I wish that disability was not reduced to something to be pitied, a cheap plot twist, or something to reflect the ‘goodness’ of those non-disabled people who are ‘willing’ to take care of them.

Despite the frantic energy of certain scenes, Sweat struggles to maintain its pace.

Tension is built with rapid dialogue and interesting character dynamics but just as quickly dispersed with an ill-timed joke or a meandering conversation.

Although we never actually see Olstead’s factory itself, GOOD TEETH’s set design ensures it looms large over every scene, literally.

Powerful set design

Hanging above the stage are imposing stone slabs that are suspended in mid-air and look as though they may fall at any time. This sets a bleak and industrial tone for the play, while also creating a sense of tension and impending doom that reflects the character’s experiences.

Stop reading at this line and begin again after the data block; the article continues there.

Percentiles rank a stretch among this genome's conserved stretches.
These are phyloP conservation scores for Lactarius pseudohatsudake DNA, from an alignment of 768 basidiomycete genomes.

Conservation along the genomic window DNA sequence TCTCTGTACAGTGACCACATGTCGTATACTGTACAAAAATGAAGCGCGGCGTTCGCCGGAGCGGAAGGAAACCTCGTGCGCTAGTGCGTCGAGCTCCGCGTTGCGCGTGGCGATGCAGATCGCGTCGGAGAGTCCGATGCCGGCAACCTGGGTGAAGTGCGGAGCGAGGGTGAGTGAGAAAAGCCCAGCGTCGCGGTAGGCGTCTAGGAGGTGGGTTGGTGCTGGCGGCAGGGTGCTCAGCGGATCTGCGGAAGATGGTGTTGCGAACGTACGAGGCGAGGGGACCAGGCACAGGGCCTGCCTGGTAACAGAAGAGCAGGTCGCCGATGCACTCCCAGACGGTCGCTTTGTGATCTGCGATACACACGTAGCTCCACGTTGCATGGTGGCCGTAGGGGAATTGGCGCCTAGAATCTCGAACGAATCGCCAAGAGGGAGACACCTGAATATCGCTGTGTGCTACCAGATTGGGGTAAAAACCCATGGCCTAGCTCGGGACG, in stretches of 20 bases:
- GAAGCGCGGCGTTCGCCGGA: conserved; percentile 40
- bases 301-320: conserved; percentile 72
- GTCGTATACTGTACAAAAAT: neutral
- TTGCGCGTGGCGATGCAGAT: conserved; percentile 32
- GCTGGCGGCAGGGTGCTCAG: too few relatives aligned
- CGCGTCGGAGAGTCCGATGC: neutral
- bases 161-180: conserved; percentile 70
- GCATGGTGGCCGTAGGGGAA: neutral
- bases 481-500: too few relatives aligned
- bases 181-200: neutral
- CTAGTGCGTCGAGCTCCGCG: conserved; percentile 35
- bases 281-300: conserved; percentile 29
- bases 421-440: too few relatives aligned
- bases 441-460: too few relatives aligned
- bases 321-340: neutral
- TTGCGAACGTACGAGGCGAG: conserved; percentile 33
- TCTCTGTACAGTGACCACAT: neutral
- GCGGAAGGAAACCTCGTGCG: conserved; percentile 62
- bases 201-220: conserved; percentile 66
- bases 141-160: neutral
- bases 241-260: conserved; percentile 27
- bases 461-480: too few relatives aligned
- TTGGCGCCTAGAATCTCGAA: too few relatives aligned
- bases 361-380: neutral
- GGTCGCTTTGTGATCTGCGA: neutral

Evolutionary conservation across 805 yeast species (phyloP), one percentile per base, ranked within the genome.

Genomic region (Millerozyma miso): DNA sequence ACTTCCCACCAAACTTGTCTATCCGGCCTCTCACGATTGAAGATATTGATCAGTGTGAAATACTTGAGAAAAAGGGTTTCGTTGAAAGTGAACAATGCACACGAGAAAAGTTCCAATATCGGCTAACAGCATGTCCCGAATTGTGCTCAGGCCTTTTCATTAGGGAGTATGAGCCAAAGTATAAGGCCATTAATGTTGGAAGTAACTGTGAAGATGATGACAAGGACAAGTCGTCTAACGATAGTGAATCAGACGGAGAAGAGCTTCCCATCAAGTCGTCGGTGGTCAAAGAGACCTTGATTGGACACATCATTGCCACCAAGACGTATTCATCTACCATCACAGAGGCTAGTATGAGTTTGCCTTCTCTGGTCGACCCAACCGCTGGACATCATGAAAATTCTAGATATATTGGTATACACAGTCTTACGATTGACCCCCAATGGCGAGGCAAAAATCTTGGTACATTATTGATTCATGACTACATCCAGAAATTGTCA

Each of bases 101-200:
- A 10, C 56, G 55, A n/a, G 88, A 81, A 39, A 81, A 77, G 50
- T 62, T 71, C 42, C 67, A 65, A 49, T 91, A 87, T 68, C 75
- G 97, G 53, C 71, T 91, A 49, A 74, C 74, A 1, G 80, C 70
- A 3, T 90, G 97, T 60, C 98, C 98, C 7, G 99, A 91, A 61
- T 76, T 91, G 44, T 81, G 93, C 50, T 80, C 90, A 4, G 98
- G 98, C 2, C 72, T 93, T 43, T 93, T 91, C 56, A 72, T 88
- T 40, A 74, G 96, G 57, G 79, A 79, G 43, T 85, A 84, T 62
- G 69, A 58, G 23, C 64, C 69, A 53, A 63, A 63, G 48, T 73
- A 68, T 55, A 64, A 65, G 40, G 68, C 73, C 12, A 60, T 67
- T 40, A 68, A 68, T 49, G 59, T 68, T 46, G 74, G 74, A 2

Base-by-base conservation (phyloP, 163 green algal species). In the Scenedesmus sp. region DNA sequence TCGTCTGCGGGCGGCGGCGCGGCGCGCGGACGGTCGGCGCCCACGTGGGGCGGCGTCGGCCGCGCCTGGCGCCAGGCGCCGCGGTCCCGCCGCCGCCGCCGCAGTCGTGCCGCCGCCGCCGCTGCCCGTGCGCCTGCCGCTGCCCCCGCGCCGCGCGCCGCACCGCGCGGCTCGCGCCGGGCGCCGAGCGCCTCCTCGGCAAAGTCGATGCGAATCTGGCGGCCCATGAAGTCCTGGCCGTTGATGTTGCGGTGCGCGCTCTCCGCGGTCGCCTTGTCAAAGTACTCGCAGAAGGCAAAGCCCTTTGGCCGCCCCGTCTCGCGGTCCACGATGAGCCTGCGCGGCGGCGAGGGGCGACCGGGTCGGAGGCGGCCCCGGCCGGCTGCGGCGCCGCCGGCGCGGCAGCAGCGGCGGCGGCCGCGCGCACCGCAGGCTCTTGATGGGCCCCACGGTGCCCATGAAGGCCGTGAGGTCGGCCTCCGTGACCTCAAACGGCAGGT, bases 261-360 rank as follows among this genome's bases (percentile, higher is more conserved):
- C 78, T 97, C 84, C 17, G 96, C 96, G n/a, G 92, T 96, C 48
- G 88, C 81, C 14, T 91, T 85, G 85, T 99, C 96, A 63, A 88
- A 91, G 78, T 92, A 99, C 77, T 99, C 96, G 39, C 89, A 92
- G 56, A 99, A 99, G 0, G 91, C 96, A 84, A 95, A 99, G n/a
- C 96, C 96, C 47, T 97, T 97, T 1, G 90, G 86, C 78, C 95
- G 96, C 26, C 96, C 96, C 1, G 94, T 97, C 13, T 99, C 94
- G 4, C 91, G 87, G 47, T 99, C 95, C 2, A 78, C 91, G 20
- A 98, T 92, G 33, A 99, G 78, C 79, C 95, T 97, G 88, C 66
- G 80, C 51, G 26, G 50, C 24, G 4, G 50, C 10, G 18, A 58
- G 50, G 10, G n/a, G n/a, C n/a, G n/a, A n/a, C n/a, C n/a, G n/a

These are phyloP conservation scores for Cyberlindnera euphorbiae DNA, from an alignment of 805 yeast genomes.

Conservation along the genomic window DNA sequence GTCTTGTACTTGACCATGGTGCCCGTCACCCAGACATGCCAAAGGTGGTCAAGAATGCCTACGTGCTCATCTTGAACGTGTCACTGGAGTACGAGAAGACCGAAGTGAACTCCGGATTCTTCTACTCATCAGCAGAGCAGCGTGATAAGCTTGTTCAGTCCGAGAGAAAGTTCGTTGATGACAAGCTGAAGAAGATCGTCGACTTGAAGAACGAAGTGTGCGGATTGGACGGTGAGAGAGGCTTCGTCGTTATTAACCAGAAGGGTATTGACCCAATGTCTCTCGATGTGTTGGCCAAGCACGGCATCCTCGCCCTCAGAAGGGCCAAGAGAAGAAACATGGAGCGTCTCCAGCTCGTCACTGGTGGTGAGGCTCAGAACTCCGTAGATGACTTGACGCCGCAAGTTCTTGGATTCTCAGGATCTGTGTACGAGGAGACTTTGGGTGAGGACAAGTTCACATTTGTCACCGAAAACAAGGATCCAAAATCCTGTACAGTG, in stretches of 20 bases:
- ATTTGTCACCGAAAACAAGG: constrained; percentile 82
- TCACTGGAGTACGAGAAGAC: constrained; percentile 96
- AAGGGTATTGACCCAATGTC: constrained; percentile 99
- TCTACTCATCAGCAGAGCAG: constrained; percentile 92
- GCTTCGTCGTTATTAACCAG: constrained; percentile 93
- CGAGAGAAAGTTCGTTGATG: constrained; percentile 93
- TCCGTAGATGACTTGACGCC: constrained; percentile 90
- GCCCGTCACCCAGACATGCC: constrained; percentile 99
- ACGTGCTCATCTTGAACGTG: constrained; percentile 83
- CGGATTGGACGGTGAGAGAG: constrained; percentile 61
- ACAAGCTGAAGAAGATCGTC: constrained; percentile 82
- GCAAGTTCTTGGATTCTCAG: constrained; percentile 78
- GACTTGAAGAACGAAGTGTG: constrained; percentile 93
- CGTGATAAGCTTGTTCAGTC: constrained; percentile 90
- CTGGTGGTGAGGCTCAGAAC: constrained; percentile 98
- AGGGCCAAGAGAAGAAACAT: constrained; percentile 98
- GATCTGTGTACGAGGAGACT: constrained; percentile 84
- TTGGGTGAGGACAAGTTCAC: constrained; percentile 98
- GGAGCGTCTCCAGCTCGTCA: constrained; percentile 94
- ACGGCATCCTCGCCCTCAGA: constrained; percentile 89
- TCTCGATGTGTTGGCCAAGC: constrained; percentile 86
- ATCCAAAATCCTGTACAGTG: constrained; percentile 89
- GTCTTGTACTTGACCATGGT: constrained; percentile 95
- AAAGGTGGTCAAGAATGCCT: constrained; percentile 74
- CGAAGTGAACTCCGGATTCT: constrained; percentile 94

Chiefly, the characters congregate in Stan’s bar, a setting created using a few pieces of bar furniture and a makeshift beer tap.

For something so simple, it is surprisingly effective. You can almost feel the perpetually tacky tables and see the permanent water marks from drinks being set down without a mat.

As the plot develops and circumstances worsen, the stage is almost completely bare.  Though simple, this is very effective and helps convey the hardship each character is facing.

The use of real news reports from that period provides context for the audience. It is an interesting way to break up scenes and cleverly signifies the passage of time within the play.
At various points throughout, the stage begins to rotate slowly. This is effective as it echoes the cyclical nature of a factory assembly line as well as the inescapable nature of generational trauma.

Tickets for Sweat at the Royal Exchange

At its heart, Sweat is an all too familiar cautionary tale. The things it has to say are extremely worthwhile and timely but the execution leaves something to be desired.

Sweat is at The Royal Exchange Theatre until Saturday 25th May 2024, tickets can be booked by clicking here